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I am a medievalist and an adjunct college instructor in the humanities at Union College. My research includes medieval theologies of history, text/image relationships in visionary and mystical texts, and the writings of the twelfth-century Doctor of the Church, St. Hildegard of Bingen. I am also a translator of medieval Latin and German texts, especially as relate to my research. I completed a Master's in Medieval Studies at the University of Notre Dame in 2010, a Fulbright Fellowship in Germany in 2008, and a B.A. in Classics and German at Boston College in 2007.

Tuesday, September 26, 2006

Adveniat Regnum Tuum

The Lord, Holy Father, Almighty, Everlasting God is your King: the Kingdom of the Lord is at hand and you are His subject. Acknowledge God as your King: swear fealty unto Him.

The Kingship of God is an aspect of His Being that many modern Christians rather lightly skip over. Especially in America, where concepts of individual sovereignty are innate, we do not respond well to the idea that we are complete and total subjects of a King: the Founding Fathers have bred in us a distrust of Kingship.

But God is no "earthly king or potentate," as the Irish-American athlete and flag-bearer at the 1908 Olympic Games in London said. God is the eternal Lord of all creation: His authority is absolute over everything. As the song says, "He's got the whole world in His Hands": he is both a benevolent creator and an absolute monarch. He is the pantokrator, the one who holds all authority and power: in the West we think in terms of omnipotence, but the original Greek term indicates not so much supreme potential as it does supreme and absolute authority. God is King of all and holds all rights and privileges pertaining thereto.

The most important of those rights and privileges is our fealty: we owe our allegiance, above all earthly loyalties, to God and God alone. Should your earthly fealties come in conflict with your heavenly ones, you have but one option: to walk steadfast in the Ways of the Lord. For example, your King commands that you respect all life: any allegiance you have to an earthly power that calls on you to disrespect life or to uphold the rights of others to disrespect life are null and void.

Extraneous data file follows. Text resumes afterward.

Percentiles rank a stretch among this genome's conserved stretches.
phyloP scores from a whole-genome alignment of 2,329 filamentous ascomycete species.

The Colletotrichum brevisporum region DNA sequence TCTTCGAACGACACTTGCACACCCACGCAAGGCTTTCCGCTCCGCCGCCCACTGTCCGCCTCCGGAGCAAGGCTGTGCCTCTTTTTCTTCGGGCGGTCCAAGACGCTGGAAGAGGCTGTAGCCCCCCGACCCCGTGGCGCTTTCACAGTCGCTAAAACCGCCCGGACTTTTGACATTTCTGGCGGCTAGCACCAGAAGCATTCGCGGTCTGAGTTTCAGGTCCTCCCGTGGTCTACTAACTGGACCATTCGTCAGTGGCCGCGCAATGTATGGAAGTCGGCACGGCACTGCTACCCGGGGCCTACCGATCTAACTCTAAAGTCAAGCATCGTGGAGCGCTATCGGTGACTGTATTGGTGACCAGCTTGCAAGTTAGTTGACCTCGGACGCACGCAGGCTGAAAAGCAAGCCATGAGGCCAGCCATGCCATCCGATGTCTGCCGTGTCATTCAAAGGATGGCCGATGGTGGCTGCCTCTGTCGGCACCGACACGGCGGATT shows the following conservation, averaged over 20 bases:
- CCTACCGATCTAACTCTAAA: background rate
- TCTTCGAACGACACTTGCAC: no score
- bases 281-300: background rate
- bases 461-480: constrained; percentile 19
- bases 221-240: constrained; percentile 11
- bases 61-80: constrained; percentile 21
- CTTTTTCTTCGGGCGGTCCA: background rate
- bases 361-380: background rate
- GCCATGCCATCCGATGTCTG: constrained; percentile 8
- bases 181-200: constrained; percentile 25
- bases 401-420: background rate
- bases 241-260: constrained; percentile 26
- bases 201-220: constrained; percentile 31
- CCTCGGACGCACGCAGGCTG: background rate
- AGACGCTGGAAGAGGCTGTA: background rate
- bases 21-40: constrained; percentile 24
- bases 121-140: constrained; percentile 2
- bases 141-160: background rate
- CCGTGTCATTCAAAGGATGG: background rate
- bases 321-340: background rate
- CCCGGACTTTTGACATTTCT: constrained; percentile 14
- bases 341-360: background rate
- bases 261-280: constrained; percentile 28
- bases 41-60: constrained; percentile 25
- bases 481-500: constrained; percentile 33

Furthermore, it is on account of God's Kingship that we kneel before Him. Especially when we enter a House of God and come before His True Presence in the Sacrament of the Altar, we bend our knees before Him, acknowledging His preeminence and power over us. Likewise, during the Canon of the Mass, we kneel before him humbly in respect of the great mysteries occurring before our eyes. We, the subjects of the Lord, are unworthy that he should come under our roofs; yet He is a merciful God and has ordained by His mercy and His Word that we partake in His Kingdom.

So swear your fealty to God: swear allegiance before Him, and acknowledge Him always as your King.

3 comments:

J Pain said...

Wow.

In the 'that was very one sided' sense. Lots of Christian writers talk all about how the 10 commandments, in the greek if you will, only say not to 'murder' not general 'killing.' I think that swearing ultimate and blind alleigience to something in the way you're describing in can only end in death, terror, holy war, and why church and state are so seperate that you even mentioning les peres foundings made me throw up a little in my mouth.

J Pain said...

Wow.

In the 'that was very one sided' sense. Lots of Christian writers talk all about how the 10 commandments, in the greek if you will, only say not to 'murder' not general 'killing.' I think that swearing ultimate and blind alleigience to something in the way you're describing in can only end in death, terror, holy war, and why church and state are so seperate that you even mentioning les peres foundings made me throw up a little in my mouth.

Anonymous said...

I am an Anglican Catholic. I am humbled before the kingship of Almighty God. Maybe pain needs to search out the true meaning of Campbell's blog entry so he/she will have a better understaning of spiritual kingship versus politcal kingship. Gloria Ristow